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  • Writer's pictureJason Haskins

A break from the norm with short fiction

Updated: Jun 23

Blue and orange sky, with clouds mixed in and the shadowing of trees with no leaves

Wrote the following piece of short fiction for an entry into a contest. Alas, it wasn't selected so I figured I'd toss it on the website.


“If it sounds right, I’ll repeat it.”

Trailing off, the sentence remained suspended on the lips, a juicy morsel ready to be ejected into the universe. Once it was out there, the possible word vomit could never be sucked back in.

I stopped, briefly debating whether or not to continue this thread. Deletion might be the wiser choice.

Internal debating at its finest, fingernails tapping on the edge of the keyboard and all.

“What are you doing?”

I ignore this question. Wait a little bit longer. Existential deliberations have been sucked into a vacuum. Minutes pass, my thoughts already an avalanche of opinions I can no longer control. Get back on point and deliver the final sermon.

“Hey. Are you listening to me?”

“Yeah. Sure,” I replied, blankly.

“You were saying something about a nice piece of gossip.” Mary was relentless, reeked of freshly cut grass and gasoline. The odor reminded me of home. And my father. I hate it when they do yard work. Mary. Not my father.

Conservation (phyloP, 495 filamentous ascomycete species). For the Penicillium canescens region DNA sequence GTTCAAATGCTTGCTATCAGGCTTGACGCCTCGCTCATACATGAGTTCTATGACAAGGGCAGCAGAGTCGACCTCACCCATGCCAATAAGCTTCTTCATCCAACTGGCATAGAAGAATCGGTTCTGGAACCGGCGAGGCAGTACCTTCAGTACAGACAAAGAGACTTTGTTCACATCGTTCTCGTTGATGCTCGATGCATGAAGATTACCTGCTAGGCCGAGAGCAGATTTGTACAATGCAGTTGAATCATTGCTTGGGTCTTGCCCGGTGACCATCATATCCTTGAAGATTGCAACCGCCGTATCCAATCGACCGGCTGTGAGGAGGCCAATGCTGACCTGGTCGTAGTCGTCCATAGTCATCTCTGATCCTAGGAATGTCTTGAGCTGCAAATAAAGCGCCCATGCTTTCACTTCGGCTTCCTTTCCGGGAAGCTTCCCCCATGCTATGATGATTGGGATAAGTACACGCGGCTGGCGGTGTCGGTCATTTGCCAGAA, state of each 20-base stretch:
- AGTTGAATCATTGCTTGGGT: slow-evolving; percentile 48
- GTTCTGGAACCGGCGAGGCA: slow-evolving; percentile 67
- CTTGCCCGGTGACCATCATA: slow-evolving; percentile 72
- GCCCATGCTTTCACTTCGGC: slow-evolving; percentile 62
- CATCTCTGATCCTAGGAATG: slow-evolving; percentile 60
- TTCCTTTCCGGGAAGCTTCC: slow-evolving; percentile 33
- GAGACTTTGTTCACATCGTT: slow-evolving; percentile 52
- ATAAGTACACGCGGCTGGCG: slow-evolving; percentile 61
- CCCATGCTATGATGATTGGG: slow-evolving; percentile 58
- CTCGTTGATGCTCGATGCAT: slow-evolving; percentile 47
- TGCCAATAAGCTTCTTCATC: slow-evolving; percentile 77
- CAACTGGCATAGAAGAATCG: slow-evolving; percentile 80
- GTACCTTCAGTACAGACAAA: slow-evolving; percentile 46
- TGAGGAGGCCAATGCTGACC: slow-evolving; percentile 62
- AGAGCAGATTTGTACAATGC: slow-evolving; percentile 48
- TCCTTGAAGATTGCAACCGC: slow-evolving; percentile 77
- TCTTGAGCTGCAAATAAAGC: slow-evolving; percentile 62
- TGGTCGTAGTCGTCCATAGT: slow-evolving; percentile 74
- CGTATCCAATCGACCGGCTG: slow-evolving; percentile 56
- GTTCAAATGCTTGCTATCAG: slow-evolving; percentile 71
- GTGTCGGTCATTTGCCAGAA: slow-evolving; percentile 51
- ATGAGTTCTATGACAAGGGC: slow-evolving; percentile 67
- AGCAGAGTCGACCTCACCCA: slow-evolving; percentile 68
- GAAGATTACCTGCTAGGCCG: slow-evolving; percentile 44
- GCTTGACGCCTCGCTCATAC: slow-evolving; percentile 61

This intermittent passing of time in between responses was not helping matters. “I was typing. Shouldn’t have said anything out loud.” No mention of the fact I should have never called Mary in from outside.

“You brought me inside for this,” Mary asked, pulling a beer out of the icebox. I try calling things as they were called years ago. To me, it’s romance. Mary calls it annoying. “Ten minutes you’ve been talking. Finish your thought.”

Charlatan. “I was online,” I started another statement before rudely being interrupted by the pressing of a cold bottle against neck flesh. It must be 85 degrees in here, the sensation of condensation on the back of my neck nearly orgasmic. I swallow my feelings, my eyes now closed as I relax all my troubles away.

“What’s this?” Mary says, peering over my shoulder at the open laptop. Crap.

“Nothing.” I say, quickly reaching out to close the laptop. Her reach is quicker and more precise in aim. We briefly tussle, a push and pull in which neither of us exerts too much strength. After all, laptops are expensive.

I don’t even remember why I called Mary inside the house to begin with. Too late now, for everything.

She won the battle for the laptop, in turn allowing her excess to my innermost thoughts. Mary rarely gets online, she would have never seen it otherwise. From my mind to the blank universe. There was nothing left for me to do but sit in torturous silence. The kind of torture only a dentist could inflict while digging away at your bleeding gums with imprudence.

My anger, my venting, all laid out in front of her. I could delete it later, but we’d always know. A fight over nothing, turned into our own social media nightmare.

“Hmm,” was all Mary said, washing that judgment down with a final swig of beer.

It sounded right, coming from her. No need to repeat it.

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